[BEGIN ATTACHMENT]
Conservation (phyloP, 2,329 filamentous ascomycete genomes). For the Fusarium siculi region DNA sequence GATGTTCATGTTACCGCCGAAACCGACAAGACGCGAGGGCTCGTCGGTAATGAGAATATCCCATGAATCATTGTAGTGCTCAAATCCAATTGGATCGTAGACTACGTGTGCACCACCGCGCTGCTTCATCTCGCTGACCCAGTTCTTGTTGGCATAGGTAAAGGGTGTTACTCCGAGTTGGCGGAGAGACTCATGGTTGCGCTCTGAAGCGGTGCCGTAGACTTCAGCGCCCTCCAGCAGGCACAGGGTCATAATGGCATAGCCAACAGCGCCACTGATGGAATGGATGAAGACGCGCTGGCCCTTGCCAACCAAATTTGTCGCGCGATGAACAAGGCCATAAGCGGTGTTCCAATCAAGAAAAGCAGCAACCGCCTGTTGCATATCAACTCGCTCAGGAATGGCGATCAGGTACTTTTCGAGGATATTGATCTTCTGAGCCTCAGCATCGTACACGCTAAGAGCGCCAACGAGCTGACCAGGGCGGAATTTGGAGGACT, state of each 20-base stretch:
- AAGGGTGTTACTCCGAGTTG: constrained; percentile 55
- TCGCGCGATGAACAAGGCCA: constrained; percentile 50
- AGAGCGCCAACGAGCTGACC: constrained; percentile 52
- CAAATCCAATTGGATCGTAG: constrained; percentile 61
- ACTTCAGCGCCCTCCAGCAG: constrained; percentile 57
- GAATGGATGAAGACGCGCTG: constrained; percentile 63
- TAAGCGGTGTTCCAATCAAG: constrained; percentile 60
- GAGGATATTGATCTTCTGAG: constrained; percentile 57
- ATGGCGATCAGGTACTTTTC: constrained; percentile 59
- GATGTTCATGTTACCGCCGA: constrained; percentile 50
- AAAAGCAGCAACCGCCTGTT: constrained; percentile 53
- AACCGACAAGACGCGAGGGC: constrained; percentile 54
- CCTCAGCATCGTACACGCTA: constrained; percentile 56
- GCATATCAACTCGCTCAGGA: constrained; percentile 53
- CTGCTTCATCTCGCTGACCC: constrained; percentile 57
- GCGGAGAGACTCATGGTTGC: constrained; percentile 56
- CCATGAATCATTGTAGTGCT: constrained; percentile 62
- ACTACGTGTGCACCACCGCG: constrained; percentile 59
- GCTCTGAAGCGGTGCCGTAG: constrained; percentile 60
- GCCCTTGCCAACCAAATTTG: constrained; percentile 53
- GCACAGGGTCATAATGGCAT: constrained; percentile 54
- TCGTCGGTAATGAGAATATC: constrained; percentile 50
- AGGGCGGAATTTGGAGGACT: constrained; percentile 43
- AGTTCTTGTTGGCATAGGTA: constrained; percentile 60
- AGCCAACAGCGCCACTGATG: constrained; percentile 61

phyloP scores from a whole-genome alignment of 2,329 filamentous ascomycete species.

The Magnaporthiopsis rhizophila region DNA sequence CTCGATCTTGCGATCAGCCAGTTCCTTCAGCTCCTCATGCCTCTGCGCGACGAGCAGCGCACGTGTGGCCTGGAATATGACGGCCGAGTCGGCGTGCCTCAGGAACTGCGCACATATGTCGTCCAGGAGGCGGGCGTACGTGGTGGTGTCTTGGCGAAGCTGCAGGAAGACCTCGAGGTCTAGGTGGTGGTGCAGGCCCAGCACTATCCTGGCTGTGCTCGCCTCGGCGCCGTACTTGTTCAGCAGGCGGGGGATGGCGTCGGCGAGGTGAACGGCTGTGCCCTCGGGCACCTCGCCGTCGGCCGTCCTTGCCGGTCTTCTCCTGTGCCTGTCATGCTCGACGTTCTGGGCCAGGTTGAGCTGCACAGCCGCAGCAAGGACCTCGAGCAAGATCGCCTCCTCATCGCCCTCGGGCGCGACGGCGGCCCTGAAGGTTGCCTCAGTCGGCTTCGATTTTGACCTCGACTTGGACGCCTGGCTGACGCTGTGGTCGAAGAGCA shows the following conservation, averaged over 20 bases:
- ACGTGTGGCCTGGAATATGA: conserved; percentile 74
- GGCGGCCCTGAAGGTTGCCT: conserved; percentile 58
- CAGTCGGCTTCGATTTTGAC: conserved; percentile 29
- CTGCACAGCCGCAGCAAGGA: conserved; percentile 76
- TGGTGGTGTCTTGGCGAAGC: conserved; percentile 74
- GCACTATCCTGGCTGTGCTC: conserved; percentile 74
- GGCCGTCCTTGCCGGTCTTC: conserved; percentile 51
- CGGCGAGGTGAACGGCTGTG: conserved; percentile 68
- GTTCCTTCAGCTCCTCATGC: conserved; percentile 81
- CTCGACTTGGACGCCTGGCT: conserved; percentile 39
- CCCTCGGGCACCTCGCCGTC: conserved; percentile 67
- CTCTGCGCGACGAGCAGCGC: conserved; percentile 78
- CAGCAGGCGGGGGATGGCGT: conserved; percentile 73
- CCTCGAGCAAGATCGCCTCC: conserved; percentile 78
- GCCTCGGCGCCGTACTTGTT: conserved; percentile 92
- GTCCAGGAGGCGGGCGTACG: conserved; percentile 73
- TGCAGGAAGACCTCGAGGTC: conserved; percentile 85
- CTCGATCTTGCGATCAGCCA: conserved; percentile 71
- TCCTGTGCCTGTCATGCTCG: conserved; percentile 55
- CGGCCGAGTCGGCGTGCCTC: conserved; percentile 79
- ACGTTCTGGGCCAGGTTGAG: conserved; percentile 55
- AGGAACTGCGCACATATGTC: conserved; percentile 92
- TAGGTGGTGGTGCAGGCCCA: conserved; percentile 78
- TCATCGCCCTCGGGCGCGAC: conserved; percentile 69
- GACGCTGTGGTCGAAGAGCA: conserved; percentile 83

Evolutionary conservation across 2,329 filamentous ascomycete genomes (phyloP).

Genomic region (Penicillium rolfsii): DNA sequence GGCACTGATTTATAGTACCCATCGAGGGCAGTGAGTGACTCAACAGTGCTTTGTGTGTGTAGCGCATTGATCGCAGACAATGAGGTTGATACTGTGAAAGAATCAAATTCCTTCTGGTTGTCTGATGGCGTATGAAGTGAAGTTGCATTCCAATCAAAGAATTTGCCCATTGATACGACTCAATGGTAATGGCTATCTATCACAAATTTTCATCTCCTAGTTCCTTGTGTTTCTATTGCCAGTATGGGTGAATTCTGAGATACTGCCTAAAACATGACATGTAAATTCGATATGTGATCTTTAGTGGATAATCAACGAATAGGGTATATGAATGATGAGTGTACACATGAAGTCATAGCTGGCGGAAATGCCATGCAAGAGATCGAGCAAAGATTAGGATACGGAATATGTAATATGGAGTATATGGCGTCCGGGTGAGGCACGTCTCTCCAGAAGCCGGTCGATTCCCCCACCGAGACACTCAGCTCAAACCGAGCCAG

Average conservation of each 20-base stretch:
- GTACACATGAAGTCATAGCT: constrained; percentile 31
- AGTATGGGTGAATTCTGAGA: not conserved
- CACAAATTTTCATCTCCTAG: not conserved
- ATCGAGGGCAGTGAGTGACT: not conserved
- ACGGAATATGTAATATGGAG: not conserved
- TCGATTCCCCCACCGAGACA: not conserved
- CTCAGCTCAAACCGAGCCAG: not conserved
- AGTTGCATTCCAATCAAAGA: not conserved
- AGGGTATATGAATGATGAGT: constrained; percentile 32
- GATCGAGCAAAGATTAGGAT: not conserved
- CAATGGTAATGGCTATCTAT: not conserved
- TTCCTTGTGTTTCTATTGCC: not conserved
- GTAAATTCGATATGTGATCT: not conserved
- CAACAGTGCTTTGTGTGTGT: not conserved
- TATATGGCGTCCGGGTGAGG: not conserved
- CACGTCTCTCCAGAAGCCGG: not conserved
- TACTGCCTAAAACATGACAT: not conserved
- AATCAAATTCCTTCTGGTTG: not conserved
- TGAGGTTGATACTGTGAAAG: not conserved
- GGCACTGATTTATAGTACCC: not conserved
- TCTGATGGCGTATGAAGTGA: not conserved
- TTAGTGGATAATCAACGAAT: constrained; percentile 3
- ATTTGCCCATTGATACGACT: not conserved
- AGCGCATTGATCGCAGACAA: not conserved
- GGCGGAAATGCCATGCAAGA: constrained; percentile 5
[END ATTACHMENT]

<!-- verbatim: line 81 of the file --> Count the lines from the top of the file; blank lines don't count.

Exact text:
- GGCGGAAATGCCATGCAAGA: constrained; percentile 5